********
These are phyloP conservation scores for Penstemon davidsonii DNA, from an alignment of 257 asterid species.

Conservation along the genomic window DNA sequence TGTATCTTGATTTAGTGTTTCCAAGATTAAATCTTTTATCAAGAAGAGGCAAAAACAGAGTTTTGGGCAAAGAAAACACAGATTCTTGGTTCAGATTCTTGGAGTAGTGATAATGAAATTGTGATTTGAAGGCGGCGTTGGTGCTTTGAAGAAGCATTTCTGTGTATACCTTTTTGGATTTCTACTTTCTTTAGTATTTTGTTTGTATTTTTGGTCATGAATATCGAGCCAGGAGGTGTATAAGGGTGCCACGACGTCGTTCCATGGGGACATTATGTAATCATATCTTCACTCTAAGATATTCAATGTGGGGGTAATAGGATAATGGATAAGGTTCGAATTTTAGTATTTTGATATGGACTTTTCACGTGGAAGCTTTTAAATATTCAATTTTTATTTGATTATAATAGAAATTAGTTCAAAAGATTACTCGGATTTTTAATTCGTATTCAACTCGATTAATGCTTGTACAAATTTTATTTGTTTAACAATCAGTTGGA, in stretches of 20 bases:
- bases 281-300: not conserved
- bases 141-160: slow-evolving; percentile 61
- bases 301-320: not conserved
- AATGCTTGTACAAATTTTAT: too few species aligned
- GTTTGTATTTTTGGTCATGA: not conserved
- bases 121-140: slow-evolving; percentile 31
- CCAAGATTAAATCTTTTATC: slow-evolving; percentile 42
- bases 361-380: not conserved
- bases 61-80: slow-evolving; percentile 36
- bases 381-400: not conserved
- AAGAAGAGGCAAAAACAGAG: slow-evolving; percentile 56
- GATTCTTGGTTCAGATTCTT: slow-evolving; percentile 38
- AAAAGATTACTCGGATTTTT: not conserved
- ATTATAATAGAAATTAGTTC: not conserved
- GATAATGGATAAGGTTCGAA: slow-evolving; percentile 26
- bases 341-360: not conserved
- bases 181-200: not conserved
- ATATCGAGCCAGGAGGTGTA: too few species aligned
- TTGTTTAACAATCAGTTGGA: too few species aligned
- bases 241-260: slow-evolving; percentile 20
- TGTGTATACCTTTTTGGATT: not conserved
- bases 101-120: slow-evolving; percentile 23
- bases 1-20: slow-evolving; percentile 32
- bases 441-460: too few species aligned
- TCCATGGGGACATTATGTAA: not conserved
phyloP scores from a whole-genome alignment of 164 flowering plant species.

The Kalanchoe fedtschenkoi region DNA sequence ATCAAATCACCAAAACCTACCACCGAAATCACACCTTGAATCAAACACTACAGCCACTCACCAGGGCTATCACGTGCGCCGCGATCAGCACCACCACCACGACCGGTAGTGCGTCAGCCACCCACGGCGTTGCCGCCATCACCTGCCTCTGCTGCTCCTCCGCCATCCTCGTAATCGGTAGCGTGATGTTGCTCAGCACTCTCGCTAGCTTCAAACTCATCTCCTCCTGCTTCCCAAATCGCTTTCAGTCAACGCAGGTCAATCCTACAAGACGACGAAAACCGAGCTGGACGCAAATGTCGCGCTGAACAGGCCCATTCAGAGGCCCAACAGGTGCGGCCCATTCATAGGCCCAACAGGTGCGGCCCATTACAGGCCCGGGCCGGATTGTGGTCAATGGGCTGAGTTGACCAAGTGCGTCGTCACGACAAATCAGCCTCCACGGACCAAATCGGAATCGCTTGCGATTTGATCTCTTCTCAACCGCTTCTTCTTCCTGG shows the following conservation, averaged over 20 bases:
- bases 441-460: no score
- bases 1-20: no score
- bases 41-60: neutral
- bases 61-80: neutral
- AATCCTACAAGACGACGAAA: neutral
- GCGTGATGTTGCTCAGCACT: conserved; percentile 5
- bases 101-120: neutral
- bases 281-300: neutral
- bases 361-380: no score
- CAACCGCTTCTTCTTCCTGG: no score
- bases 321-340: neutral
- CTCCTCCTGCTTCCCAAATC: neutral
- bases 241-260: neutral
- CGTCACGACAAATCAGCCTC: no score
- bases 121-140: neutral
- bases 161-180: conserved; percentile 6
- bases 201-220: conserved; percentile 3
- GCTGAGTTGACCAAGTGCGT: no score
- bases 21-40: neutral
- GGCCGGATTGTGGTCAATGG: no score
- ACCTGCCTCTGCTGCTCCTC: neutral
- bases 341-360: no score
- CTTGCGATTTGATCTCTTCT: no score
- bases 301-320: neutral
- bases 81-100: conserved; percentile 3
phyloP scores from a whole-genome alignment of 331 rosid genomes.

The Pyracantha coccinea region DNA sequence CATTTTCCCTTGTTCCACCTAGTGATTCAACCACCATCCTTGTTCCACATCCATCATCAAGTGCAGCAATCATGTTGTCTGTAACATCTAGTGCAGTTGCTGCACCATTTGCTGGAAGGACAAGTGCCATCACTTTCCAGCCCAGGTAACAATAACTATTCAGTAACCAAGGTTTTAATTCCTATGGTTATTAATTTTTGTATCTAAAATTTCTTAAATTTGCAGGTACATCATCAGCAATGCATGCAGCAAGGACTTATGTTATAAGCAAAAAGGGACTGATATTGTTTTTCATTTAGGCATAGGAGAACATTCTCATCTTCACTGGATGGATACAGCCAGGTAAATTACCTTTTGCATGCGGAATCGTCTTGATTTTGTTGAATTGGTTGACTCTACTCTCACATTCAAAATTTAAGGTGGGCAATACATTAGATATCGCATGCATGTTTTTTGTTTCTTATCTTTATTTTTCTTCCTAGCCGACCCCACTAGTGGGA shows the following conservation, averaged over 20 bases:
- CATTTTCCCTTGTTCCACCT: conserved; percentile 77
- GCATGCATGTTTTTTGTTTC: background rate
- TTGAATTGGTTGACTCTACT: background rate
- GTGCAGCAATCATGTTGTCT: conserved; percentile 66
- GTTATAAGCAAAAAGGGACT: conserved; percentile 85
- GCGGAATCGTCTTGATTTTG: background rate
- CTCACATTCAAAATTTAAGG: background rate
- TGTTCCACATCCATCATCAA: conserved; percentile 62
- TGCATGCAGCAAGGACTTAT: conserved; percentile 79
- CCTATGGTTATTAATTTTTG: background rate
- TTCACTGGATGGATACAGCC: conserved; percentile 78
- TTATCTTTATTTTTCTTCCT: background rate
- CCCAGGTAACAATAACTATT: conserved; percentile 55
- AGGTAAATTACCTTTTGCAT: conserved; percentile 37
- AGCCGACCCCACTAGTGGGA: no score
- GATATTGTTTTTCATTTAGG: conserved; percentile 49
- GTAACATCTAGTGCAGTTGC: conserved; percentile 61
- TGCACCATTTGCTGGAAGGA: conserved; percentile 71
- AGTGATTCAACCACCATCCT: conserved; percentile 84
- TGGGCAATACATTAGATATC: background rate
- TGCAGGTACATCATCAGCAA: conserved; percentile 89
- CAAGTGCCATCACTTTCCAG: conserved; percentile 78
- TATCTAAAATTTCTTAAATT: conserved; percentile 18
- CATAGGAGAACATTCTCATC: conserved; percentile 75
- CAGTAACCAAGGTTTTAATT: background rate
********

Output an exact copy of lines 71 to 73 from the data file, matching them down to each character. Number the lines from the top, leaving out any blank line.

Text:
- AGCCGACCCCACTAGTGGGA: no score
- GATATTGTTTTTCATTTAGG: conserved; percentile 49
- GTAACATCTAGTGCAGTTGC: conserved; percentile 61